Dr. Amankulor is a member of the American Association of Neurological Surgeons, the Congress of Neurological Surgeons, and the Society for Neuro-Oncology. He is the author of numerous peer-reviewed publications.
John C. Bell, PhD
Ottawa Hospital Research Institute
John C. Bell, PhD, is senior scientist at the Ottawa Hospital Research Institute Centre for Innovative Cancer Research and professor in the University of Ottawa Departments of Medicine and Biochemistry, Microbiology and Immunology.
At the University of Ottawa, Dr. Bell leads the Canadian Oncolytic Virus Consortium, a Terry Fox funded group from across Canada that is developing virus-based cancer therapeutics. At the Ottawa Hospital Cancer Center, he is a member of the Center for Cancer Therapeutics. He also serves as director of the Biotherapeutics Program for the Ontario Institute for Cancer Research; scientific director of the National Centre of Excellence for the development of Biotherapeutics for Cancer Therapy; and is a fellow of the Royal Society of Canada.
Dr. Bell received his PhD from McMaster University in 1982. The three years that followed, he trained as a post-doctoral fellow at the University of Ottawa and then at the Medical Research Council in London, England. Dr. Bell began his independent research career at McGill University in 1986 and moved to the University of Ottawa Department of Medicine in 1989.
Christine Brown, PhD
City of Hope
Christine Brown, PhD, is a faculty member in the Department of Hematology and Hematopoietic Cell Transplantation and the Department of Immuno-Oncology at City of Hope.
As deputy director of the T Cell Therapeutics Research Laboratory, Dr. Brown, the Heritage Provider Network Professor in Immunotherapy, provides scientific oversight for the preclinical research program, as well as the ongoing clinical trial program focused on the development of CAR-engineered T cells for the treatment of hematological malignancies and solid tumors. Dr. Brown’s personal research efforts are focused on developing and refining redirected CAR T cells for the treatment of malignant brain tumors.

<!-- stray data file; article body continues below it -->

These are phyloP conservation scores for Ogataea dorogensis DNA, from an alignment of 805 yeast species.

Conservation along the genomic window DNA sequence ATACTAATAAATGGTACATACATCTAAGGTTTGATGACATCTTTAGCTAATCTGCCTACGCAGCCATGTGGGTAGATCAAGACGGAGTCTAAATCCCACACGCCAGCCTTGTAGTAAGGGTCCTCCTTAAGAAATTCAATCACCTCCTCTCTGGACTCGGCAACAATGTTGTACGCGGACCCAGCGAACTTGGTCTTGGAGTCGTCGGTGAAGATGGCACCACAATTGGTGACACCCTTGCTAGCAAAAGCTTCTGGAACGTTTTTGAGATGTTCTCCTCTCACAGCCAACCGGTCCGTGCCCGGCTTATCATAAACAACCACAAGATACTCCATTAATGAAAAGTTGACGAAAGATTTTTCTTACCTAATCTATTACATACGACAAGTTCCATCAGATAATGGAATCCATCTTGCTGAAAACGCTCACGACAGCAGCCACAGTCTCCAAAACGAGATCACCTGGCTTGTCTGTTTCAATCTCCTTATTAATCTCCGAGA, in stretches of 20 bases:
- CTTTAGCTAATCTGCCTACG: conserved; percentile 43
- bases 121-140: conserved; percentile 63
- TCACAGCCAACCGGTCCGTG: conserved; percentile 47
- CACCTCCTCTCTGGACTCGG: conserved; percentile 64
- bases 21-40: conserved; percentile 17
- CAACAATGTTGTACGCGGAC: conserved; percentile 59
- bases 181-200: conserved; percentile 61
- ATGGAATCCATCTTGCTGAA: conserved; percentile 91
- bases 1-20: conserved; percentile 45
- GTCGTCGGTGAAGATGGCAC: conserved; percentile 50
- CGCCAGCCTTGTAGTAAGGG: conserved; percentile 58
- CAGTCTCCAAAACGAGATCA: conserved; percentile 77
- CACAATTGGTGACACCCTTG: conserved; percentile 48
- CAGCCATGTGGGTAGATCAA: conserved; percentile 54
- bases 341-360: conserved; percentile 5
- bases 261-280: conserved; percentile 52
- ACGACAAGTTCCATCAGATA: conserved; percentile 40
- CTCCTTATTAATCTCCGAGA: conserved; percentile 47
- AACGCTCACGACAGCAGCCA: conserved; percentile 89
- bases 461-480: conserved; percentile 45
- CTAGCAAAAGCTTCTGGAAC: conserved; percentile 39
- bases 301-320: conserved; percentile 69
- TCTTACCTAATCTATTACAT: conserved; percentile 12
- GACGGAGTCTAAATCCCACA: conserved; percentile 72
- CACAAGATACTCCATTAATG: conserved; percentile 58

Dr. Brown received her PhD from University of California, Berkeley and was a Leukemia and Lymphoma Scholar during her postdoctoral fellowship at Pennsylvania State University. Her scientific contributions to the development and optimization of tumor-specific CAR T cells for the treatment of glioblastoma are supported by the California Institute for Regenerative Medicine and are the basis of an ongoing phase I clinical trial supported by Gateway for Cancer Research and R01 FD005129.
E. Antonio Chiocca, MD, PhD
Brigham and Women’s Hospital
The work of E. Antonio Chiocca, MD, PhD, is focused on developing novel genetic therapies for malignant brain tumors by engineering viruses that can kill tumor cells without affecting normal brain cells. Dr. Chiocca’s laboratory is combining this research with novel pharmacological and immunotherapeutic approaches for brain cancer.
Currently, Dr. Chiocca is enrolling patients in a clinical trial using an oncolytic herpes simplex virus type 1 from which scientists have removed or modified pieces to stop it from replicating in normal cells, but not in tumor cells. Dr. Chiocca’s lab is also studying gene, viral and immunotherapy of brain tumors, how to circumvent the host responses that limit the efficacy of novel engineered viruses that target gliomas, as well as how to stimulate the antitumor immune response.